Don't Blame Me!

accept responsibility accountability cancel culture common workplace challenges grounds for lawsuit against employer leadership culture personal responsibility responsibility why do people get offended so easily May 24, 2022
Cancel Culture

I’ll circle the wagons once more with that question my friend asked me recently; What are the biggest challenges you’re facing in the workplace today? As much as I’d like to, we can’t blame it all on the attorneys. I don’t even think the participation trophies I referenced last time are completely to blame… I am convinced, however, that the things we’ve looked at leading up to this point have culminated into a significantly larger issue! And I believe that issue is even causing some of the mental health challenges we’re seeing in so many headlines today.

So what issue could possibly be so bad that it’s creating issues in nearly every line of work and with the overall mental well-being of so many individuals? Think back to the lack of accountability I mentioned before… As a society, far too many people seem to be screaming “don't blame me!” for just about anything we could imagine - and quite a few things we never would have imagined! I mean, really? The rental car we had a few weeks ago had a sticker on the dash reminding us to check the backseat for our kids before we got out. One thing I learned through decades of work in the safety field is that there’s ALWAYS a real-life story behind every caution sign or warning label where someone didn’t something incredibly, well, you know… (it rhymes with Cupid)

The world of Don't Blame Me! has morphed into a scenario where anyone can apparently be offended by anything, and then came the cancel culture… For any of us with any leadership responsibility at all, there’s more than a little bit of a push to tip-toe around any topic that could even be perceived as sensitive. To that end, nearly all of the headlines I see in those SHRM newsletters that hit my inbox seem to be encouraging the tip-toeing rather than offering practical solutions for addressing the issues and working through them - kinda like I’ve been doing here… (In case you’re wondering, that was sarcasm. The same book I referenced last time also said something to the effect of “be ye hot or cold, not lukewarm…”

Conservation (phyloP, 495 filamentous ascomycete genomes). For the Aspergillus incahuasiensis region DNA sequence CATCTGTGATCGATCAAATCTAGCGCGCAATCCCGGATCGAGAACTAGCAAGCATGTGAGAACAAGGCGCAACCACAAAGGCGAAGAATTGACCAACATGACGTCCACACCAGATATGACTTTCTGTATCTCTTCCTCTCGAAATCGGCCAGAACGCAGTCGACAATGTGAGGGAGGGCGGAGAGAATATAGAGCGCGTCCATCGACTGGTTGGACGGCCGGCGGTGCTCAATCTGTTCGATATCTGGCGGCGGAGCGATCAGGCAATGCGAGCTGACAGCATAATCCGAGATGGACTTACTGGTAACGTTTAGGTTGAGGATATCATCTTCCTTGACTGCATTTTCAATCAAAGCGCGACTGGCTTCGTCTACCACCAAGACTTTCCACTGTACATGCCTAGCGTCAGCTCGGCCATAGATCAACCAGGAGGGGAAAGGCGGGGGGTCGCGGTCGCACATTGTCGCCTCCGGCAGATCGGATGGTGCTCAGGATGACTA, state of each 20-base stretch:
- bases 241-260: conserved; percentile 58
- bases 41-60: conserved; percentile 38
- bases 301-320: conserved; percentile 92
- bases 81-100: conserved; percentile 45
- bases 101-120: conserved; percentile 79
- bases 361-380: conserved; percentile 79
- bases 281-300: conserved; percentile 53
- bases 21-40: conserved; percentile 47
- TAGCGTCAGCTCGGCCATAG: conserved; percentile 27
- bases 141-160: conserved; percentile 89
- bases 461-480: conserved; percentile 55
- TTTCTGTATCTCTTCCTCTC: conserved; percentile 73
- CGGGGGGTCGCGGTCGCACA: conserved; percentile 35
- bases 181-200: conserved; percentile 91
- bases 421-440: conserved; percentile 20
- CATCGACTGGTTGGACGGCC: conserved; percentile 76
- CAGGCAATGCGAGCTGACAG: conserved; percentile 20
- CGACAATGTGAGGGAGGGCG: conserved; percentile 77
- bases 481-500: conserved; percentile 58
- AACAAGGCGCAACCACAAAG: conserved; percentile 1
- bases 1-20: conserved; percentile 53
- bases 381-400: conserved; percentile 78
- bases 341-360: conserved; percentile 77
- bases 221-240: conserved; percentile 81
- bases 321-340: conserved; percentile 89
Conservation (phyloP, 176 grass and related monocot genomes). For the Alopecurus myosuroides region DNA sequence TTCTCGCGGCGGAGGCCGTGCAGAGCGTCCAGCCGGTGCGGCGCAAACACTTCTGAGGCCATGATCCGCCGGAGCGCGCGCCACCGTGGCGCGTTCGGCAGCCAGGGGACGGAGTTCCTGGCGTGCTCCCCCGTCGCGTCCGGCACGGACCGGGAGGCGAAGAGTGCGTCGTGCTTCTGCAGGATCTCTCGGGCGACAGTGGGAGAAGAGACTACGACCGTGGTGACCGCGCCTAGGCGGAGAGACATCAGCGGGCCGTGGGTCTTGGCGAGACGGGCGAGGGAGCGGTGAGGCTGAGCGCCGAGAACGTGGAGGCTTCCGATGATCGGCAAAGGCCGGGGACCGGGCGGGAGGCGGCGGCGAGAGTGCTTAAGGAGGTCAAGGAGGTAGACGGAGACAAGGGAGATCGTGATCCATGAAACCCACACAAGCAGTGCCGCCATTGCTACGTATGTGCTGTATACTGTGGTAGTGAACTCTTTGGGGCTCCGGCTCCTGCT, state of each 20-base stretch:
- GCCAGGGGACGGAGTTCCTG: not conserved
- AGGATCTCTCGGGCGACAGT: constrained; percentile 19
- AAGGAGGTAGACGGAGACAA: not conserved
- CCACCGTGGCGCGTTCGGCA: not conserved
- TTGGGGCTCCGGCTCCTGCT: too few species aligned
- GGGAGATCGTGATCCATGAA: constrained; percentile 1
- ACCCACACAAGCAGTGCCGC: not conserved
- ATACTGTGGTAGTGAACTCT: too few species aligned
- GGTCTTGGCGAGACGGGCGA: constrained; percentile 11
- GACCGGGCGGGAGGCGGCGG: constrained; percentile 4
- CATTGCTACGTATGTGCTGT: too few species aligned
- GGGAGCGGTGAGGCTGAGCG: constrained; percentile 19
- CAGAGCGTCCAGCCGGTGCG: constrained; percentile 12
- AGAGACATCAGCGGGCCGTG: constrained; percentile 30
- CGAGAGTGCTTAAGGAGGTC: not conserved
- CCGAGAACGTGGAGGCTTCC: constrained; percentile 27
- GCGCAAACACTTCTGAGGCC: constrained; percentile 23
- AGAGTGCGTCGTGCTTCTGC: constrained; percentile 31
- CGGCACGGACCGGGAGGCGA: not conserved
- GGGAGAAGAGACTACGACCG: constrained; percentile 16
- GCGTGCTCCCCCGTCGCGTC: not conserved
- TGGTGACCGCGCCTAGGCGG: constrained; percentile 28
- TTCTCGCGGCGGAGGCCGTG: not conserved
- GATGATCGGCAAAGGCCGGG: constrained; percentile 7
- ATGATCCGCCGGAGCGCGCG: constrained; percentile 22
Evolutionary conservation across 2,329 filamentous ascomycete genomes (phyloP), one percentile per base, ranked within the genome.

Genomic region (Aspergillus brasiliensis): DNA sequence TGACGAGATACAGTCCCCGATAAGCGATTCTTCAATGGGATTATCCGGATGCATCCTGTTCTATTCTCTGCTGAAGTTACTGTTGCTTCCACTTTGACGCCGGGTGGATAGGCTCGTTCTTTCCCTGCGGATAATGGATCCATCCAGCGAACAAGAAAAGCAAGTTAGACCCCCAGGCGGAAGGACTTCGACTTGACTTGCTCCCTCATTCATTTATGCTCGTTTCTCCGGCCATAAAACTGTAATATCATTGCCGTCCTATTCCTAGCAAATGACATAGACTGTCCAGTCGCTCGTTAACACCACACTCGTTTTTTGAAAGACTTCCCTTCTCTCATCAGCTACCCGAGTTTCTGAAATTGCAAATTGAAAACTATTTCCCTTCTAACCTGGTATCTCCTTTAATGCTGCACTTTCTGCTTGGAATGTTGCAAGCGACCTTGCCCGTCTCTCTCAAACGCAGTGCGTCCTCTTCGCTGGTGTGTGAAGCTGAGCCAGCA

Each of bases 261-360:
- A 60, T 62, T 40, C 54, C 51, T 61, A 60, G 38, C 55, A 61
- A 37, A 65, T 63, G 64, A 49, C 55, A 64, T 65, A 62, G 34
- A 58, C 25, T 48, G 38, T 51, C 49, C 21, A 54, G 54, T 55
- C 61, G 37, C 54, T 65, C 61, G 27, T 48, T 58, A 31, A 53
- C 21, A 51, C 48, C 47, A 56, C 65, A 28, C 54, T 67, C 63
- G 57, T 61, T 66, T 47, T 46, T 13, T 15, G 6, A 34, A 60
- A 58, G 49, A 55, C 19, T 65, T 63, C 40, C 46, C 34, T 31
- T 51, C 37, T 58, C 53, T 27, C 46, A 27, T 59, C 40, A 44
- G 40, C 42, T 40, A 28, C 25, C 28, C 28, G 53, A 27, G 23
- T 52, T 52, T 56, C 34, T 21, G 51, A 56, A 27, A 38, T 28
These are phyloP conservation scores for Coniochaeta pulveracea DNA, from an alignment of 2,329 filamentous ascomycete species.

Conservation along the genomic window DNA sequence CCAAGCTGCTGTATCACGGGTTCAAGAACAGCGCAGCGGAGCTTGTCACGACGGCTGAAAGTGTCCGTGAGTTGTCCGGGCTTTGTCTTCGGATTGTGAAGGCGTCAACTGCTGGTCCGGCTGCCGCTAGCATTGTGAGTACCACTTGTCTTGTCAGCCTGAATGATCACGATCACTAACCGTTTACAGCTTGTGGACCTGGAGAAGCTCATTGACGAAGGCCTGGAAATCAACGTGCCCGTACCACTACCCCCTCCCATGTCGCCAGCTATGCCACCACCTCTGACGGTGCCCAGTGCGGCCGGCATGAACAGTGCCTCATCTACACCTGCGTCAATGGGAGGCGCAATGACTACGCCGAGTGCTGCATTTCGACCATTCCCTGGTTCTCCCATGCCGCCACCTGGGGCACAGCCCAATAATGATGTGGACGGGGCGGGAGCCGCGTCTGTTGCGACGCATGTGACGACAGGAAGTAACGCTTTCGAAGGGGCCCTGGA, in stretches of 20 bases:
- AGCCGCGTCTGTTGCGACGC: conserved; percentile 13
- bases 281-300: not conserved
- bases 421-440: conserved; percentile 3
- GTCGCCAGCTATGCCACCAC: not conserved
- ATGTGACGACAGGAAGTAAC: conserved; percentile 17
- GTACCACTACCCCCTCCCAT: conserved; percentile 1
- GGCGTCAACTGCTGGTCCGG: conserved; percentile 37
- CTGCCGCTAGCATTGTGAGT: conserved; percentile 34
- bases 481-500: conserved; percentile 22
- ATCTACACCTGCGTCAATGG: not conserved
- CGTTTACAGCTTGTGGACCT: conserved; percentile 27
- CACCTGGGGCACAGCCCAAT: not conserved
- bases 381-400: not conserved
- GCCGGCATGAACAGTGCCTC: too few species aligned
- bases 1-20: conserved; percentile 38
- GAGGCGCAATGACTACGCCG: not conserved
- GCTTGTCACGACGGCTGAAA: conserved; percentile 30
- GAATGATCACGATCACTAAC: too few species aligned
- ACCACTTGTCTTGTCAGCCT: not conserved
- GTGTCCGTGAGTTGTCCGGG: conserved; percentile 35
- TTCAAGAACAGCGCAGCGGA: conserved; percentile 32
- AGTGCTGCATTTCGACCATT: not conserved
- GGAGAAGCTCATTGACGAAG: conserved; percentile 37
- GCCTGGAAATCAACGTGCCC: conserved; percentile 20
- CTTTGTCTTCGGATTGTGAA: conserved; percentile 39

So let’s get right down to it! I believe there’s a simple solution. And while that simple solution may not solve all of the world’s problems, or even all the challenges we’re facing in the workplace today, I’m confident that it will leave a mark!

I believe it’s as simple as focusing a lot more on what we DO than who we can SUE will do wonders for worrying about who may or may not be to blame. Over 100 years ago, Teddy Roosevelt (who I consider to be one of the greatest leaders this country has had) shared this:

It is not the critic who counts; not the man who points out how the strong man stumbles, or where the doer of deeds could have done them better. The credit belongs to the man who is actually in the arena, whose face is marred by dust and sweat and blood; who strives valiantly; who errs, who comes short again and again, because there is no effort without error and shortcoming; but who does actually strive to do the deeds; who knows great enthusiasms, the great devotions; who spends himself in a worthy cause; who at the best knows in the end the triumph of high achievement, and who at the worst, if he fails, at least fails while daring greatly, so that his place shall never be with those cold and timid souls who neither know victory nor defeat.

When we’re focused on DO, there’s little time or energy for all the other nonsense. The doers of deeds, even when those deeds could have been done better, get fulfillment from being engaged in worthy causes. And not only will that move the needle on more than a few of the workplace challenges we’re facing, it will also have an impact on the emotional problems that so often stem from getting a trophy we didn’t earn.

I realize the folks buying up every advertising spot on afternoon TV may not like it, but that doesn’t mean it won’t make a difference. And if I’m even close to being right, there might be something we should be canceling - so we’ll pick up there next time!